DR. AISHA MUSA is an Assistant Professor of Islamic Studies in the Department of Religious Studies at FIU. She received her PhD in Arabic and Islamic Studies from the Department of Near Eastern Languages and Civilizations at Harvard University. Her forthcoming book, 'Hadith as Scripture,' explores the development of the doctrine of duality of revelation and issues surrounding the relative authority of the Quran and the Prophetic Traditions in Islam.
Hadith are such an integral part of traditional Islam in all its variations, that when someone suggests that the Qurâ€™an alone should serve as the source of religious law and guidance for Muslims, the idea is usually met with shock and amazement. So, those who advocate following the Qurâ€™an alone must address the issue of hadith.
The Arabic word "hadith," means a story, or saying. Any story, or saying, from anyone. For traditional Muslims, it has come to mean specifically a story or saying told about, or attributed to the prophet Muhammad.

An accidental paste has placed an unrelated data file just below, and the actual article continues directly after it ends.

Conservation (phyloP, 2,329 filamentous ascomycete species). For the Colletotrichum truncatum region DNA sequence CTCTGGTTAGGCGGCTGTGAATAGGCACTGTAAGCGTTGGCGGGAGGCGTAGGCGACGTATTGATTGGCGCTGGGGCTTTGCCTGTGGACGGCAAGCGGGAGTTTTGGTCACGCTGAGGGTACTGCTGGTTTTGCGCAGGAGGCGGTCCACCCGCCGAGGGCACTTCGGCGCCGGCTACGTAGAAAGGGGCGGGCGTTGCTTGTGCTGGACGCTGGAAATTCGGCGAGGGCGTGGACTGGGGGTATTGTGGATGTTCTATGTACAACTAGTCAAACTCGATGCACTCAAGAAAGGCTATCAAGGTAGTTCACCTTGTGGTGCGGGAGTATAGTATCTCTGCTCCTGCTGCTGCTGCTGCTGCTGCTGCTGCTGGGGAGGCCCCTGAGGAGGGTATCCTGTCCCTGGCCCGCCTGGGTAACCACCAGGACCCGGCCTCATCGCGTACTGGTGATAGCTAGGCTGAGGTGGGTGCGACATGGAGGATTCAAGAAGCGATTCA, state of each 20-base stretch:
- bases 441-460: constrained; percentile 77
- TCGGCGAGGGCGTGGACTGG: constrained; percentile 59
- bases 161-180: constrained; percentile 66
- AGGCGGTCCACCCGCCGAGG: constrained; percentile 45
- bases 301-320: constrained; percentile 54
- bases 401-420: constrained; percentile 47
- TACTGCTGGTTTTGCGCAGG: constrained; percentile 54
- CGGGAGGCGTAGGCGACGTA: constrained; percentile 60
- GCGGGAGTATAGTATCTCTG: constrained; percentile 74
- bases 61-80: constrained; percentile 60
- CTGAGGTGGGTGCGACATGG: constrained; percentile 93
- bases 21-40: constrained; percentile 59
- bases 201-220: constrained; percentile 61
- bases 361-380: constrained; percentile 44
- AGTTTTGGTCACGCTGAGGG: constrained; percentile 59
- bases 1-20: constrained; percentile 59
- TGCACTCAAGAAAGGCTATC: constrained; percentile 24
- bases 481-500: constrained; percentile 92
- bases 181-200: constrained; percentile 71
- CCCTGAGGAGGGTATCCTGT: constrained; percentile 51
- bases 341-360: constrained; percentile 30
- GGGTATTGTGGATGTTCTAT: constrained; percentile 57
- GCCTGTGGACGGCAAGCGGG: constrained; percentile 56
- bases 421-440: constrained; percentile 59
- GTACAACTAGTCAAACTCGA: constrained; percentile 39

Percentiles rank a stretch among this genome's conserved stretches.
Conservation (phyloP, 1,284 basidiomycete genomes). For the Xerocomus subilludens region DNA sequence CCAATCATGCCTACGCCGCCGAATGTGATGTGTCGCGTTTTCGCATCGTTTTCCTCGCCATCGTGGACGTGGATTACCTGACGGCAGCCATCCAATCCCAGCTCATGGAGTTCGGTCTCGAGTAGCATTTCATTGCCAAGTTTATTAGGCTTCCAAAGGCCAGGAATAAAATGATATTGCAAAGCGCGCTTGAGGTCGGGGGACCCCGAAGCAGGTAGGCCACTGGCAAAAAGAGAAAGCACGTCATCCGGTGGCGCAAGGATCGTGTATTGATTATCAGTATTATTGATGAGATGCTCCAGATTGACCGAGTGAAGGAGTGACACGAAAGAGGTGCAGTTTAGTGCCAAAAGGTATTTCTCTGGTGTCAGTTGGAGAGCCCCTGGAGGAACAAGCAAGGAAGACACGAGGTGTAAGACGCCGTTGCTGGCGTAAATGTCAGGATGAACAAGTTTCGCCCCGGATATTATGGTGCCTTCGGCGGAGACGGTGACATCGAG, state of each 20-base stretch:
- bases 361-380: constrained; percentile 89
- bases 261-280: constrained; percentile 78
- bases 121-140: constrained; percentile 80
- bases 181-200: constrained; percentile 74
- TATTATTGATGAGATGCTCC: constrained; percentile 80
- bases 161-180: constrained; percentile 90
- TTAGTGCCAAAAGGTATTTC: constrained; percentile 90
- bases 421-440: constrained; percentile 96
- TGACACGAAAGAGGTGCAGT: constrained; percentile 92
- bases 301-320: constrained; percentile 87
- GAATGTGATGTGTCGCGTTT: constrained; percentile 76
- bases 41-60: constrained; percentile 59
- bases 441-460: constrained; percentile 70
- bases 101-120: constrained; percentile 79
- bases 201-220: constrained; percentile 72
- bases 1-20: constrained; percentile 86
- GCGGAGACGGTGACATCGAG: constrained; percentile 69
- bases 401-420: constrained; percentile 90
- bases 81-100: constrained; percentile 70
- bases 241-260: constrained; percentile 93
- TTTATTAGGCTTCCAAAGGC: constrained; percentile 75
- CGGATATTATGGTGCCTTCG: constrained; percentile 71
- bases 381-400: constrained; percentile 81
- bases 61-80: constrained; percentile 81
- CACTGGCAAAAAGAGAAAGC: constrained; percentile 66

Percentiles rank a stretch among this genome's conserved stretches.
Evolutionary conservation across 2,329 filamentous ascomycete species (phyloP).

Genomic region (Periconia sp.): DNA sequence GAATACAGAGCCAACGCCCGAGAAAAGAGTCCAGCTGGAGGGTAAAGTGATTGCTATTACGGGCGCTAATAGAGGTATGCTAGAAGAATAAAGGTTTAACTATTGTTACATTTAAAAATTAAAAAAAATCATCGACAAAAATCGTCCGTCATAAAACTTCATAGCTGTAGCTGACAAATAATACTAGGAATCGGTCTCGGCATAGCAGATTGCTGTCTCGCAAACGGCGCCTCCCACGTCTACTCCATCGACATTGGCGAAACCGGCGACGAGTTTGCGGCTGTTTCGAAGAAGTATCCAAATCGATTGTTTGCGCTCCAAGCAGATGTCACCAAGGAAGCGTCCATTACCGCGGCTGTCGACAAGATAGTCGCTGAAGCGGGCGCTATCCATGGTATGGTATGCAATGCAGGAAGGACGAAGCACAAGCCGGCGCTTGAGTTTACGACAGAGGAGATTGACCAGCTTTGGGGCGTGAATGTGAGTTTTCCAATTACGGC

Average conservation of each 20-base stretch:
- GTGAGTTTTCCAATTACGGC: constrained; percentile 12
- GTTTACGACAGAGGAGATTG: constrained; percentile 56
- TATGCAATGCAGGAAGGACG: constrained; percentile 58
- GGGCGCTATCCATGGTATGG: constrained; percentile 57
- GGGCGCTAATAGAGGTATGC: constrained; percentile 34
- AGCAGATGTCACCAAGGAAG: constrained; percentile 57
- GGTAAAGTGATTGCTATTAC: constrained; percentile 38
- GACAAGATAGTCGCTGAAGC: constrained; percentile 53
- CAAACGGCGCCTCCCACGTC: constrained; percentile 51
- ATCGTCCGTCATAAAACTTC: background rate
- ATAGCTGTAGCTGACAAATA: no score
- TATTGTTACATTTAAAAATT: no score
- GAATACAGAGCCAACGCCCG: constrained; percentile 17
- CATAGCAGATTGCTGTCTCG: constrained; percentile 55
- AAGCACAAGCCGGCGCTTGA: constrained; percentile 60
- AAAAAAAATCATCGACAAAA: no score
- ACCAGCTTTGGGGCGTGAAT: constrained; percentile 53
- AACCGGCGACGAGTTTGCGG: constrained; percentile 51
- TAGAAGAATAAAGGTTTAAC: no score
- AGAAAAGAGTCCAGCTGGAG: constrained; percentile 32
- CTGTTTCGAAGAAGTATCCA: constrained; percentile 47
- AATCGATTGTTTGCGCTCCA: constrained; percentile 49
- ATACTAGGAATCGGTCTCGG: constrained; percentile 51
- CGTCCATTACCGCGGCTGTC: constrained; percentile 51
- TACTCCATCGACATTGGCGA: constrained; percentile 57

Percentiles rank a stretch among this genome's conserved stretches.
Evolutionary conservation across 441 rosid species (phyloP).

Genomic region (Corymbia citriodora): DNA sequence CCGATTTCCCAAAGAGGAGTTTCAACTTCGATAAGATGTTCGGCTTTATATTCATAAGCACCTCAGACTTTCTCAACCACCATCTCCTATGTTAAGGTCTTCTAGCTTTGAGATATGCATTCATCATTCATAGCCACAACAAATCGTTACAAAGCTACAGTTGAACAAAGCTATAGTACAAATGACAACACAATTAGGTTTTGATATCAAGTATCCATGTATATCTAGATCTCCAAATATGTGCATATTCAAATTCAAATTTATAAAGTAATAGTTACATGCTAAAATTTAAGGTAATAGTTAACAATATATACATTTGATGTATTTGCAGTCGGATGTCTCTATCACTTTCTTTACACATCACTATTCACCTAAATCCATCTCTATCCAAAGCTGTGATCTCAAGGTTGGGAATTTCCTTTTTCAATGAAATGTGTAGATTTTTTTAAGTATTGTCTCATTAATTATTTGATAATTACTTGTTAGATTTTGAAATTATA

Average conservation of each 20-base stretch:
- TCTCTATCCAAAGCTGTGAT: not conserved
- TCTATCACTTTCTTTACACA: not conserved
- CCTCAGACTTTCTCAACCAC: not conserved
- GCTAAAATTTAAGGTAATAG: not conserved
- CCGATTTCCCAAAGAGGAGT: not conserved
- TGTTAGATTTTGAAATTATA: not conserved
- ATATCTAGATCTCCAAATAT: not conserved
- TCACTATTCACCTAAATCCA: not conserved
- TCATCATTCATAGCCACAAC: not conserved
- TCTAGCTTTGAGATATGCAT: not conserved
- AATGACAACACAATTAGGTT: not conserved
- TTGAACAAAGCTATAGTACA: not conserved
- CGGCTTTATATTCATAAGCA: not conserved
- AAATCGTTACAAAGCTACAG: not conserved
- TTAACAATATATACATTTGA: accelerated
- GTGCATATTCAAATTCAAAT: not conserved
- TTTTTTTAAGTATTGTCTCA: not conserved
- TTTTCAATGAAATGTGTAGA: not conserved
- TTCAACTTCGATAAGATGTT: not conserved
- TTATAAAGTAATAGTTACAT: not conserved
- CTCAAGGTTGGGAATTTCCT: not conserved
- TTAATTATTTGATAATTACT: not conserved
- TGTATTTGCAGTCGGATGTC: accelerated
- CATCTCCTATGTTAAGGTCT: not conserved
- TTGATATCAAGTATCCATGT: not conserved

Discussions of hadith have traditionally focused on the question of authenticity. This is true of discussions among those who advocate following hadith and between them and those who advocate following the Qurâ€™an alone. God willing, we will see how this focus on the question of authenticity has overshadowed other crucial questions about hadith.
For traditional Muslims the focus on authenticity is an attempt to insure that people can judge the veracity and reliability of hadiths, in order to determine which are valid as sources of law and guidance.